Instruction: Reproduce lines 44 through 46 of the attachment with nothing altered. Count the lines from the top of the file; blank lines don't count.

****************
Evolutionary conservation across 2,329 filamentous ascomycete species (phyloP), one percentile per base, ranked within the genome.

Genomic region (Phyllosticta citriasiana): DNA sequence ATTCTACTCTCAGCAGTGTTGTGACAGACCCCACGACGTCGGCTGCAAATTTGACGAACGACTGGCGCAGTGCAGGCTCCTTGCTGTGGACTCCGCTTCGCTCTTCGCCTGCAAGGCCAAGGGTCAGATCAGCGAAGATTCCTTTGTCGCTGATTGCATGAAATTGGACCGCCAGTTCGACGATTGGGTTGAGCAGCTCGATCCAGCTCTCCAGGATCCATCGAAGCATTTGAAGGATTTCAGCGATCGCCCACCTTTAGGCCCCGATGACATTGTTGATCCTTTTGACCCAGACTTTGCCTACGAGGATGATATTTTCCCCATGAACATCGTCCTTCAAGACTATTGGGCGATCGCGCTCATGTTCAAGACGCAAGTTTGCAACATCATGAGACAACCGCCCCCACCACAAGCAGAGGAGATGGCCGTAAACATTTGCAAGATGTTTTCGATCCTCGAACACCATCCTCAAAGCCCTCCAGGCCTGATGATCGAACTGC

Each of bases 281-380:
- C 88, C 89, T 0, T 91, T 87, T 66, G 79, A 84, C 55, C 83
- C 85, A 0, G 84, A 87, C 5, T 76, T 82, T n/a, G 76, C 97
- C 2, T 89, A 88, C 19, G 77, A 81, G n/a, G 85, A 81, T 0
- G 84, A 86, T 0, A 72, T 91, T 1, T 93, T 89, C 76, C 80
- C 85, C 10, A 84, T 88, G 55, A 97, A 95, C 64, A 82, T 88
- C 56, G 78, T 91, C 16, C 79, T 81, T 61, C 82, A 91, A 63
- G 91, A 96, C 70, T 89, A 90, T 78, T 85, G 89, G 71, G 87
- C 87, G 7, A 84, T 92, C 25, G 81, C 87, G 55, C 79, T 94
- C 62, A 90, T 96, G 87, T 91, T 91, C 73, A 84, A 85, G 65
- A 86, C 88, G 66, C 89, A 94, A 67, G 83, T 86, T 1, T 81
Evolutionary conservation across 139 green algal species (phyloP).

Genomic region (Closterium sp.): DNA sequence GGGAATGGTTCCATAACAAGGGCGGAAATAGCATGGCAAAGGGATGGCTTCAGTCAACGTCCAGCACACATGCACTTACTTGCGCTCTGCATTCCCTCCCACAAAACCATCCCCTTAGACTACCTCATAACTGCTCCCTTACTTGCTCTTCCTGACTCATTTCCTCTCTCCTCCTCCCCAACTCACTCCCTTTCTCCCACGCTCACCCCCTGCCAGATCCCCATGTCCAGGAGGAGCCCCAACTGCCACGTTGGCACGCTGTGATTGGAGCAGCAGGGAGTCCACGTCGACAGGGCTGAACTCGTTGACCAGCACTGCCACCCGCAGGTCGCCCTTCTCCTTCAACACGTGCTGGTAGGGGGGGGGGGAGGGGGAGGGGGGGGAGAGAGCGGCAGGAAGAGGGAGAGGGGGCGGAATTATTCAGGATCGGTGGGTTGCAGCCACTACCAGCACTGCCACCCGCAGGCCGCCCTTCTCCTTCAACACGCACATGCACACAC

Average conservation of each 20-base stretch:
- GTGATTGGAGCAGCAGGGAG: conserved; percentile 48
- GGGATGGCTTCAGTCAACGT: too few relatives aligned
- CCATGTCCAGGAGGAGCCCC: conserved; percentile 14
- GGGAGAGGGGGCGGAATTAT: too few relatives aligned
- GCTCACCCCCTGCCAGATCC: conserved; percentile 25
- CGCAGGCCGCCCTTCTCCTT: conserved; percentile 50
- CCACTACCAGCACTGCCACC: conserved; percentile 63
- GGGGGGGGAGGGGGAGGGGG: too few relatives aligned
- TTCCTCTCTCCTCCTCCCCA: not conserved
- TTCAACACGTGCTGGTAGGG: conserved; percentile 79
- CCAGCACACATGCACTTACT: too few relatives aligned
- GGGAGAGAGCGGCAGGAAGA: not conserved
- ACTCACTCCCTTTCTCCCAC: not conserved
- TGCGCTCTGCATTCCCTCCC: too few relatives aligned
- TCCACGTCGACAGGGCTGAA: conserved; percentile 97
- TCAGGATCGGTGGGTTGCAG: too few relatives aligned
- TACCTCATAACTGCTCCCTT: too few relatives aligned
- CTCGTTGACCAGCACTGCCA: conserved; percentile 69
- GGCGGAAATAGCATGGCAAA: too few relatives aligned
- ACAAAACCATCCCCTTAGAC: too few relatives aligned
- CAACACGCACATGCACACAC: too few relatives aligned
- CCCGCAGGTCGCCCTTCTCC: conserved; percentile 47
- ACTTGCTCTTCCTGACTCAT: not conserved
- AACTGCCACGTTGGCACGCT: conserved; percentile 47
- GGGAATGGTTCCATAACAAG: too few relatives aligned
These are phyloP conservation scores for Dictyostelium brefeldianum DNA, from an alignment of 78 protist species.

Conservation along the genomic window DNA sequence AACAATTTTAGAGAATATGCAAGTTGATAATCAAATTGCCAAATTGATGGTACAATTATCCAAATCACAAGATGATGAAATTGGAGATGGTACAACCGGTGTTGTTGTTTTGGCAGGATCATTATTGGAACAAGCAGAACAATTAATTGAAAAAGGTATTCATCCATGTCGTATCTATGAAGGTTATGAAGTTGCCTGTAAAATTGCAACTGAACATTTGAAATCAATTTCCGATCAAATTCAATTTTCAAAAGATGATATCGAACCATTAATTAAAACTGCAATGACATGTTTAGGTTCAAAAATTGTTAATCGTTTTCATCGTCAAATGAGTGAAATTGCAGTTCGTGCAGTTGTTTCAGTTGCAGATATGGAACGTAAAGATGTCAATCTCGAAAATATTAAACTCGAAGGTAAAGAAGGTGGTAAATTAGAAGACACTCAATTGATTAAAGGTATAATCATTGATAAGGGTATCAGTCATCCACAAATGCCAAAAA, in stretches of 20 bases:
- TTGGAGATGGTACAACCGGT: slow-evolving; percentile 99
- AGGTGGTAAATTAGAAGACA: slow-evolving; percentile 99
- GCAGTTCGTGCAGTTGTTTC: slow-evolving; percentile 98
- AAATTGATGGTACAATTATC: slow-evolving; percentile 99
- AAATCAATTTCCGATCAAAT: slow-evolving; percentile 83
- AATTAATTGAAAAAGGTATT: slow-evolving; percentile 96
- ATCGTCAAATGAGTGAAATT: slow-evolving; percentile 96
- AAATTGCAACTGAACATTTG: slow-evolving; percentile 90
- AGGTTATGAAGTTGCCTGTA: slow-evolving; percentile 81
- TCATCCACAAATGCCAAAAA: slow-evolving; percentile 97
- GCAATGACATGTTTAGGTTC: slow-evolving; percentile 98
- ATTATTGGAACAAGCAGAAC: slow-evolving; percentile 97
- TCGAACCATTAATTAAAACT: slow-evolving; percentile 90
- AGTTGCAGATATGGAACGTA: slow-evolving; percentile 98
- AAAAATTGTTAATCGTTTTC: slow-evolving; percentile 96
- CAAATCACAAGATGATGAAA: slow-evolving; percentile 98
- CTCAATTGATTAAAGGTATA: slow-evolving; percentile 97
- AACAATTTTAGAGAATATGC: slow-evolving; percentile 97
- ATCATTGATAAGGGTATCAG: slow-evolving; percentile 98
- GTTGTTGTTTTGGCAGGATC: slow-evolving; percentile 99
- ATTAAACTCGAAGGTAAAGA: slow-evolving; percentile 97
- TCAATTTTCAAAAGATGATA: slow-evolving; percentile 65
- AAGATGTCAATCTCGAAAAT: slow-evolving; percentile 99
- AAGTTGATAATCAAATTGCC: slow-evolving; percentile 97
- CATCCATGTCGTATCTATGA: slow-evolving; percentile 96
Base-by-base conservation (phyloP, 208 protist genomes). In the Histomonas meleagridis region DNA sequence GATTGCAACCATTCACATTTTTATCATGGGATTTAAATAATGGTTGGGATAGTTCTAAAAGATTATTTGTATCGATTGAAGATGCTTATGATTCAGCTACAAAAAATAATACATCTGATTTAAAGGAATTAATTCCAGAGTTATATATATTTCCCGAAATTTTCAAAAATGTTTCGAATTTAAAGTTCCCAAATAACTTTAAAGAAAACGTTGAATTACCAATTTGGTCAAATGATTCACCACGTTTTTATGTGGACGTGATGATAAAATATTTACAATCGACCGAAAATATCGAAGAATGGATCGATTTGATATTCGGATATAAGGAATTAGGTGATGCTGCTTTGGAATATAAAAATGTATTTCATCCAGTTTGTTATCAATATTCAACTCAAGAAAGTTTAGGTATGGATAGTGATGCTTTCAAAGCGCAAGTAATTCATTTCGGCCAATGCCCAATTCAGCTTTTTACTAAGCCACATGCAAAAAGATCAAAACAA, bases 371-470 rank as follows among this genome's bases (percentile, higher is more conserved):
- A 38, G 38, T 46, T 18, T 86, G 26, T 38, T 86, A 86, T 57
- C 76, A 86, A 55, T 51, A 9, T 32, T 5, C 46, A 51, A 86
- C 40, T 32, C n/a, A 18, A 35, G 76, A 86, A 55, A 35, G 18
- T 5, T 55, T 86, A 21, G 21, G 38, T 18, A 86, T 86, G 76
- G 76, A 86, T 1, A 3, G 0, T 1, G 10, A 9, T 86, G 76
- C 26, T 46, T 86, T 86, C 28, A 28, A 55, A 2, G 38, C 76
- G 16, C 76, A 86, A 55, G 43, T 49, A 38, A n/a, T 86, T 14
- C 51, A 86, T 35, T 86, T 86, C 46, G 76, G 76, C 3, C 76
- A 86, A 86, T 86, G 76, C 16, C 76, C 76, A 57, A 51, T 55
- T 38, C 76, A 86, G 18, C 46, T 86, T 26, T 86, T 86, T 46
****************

- TTGGAGATGGTACAACCGGT: slow-evolving; percentile 99
- AGGTGGTAAATTAGAAGACA: slow-evolving; percentile 99
- GCAGTTCGTGCAGTTGTTTC: slow-evolving; percentile 98